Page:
We started Pardot in 2007 building a marketing automation platform around the ideal first customer: Hannon Hill. Hannon Hill, my first company, was a small, fast-growing content management software company focused on colleges and universities. As marketing automation was a new concept, there wasn’t an existing set of expected modules. First, we built form capture and CRM integration followed by lead tracking, automation rules, and email marketing. Every new feature evolved directly from feedback and ideation with Hannon Hill.
In hindsight, there were a number of benefits of building the business around an engaged, and ideal, first customer:
- Quality Feedback – One of the hardest things about a new company is getting quality feedback from customers regarding all aspects of the relationship: product, service, support, etc. Having one ideal customer from the beginning that meets the desired profile is hugely valuable.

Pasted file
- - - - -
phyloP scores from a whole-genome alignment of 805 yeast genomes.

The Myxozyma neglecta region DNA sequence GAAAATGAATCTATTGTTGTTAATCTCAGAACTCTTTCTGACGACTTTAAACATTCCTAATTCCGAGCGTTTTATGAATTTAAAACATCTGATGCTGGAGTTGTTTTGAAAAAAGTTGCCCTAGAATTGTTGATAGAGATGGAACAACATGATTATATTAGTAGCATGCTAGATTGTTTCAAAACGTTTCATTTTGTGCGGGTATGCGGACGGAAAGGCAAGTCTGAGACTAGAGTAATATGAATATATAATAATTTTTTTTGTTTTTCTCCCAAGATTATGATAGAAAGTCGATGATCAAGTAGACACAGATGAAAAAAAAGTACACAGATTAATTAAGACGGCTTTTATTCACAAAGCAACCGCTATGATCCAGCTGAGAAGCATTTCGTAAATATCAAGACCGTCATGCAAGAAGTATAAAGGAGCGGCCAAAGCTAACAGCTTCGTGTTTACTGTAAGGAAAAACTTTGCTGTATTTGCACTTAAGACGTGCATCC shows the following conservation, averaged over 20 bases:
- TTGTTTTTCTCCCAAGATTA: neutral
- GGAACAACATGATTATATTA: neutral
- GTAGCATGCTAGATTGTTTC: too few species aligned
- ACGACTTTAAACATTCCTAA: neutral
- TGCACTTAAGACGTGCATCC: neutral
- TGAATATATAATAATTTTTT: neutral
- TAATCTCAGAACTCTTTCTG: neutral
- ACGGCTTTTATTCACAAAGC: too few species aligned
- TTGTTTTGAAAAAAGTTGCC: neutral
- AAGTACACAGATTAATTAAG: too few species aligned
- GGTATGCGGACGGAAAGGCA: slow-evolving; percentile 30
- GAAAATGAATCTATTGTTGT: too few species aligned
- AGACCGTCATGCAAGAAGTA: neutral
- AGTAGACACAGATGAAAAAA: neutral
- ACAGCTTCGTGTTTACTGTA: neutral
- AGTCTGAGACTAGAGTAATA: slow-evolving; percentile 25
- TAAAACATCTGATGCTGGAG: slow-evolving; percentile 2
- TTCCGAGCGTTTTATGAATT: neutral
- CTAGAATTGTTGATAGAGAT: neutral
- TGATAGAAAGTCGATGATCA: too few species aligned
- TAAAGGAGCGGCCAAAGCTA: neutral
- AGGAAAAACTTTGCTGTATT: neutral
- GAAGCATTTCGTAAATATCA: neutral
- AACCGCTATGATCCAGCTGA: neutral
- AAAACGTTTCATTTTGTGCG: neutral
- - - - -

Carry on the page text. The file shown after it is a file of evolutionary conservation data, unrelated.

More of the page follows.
- Informed Iterations – Customer usage is oxygen for new products. Too often entrepreneurs build new products in a vacuum and come up for a beta customer when it’s too late. Product iteration speed is critical, yet a customer is required to go with it.
- Demonstrated Usage – With SaaS software, it’s easy to know if people are using the product with tools like FullStory and simple tracking of items like number of sign ins. Being able to sit next to a person using the product and watching it live, face-to-face makes for an even stronger process.
- Marketing Stories – As the product gets used by the ideal first customer, more marketing stories emerge as well. These stories about how the customer benefit are then incorporated into the website, emails, sales collateral, webinars, and more. The better the stories, the better the message reaches the market.
Starting a startup? Start with an ideal first customer that fits the long term vision and make that customer successful and happy as quickly as possible.
What else? What are some more thoughts around building a startup around an ideal first customer?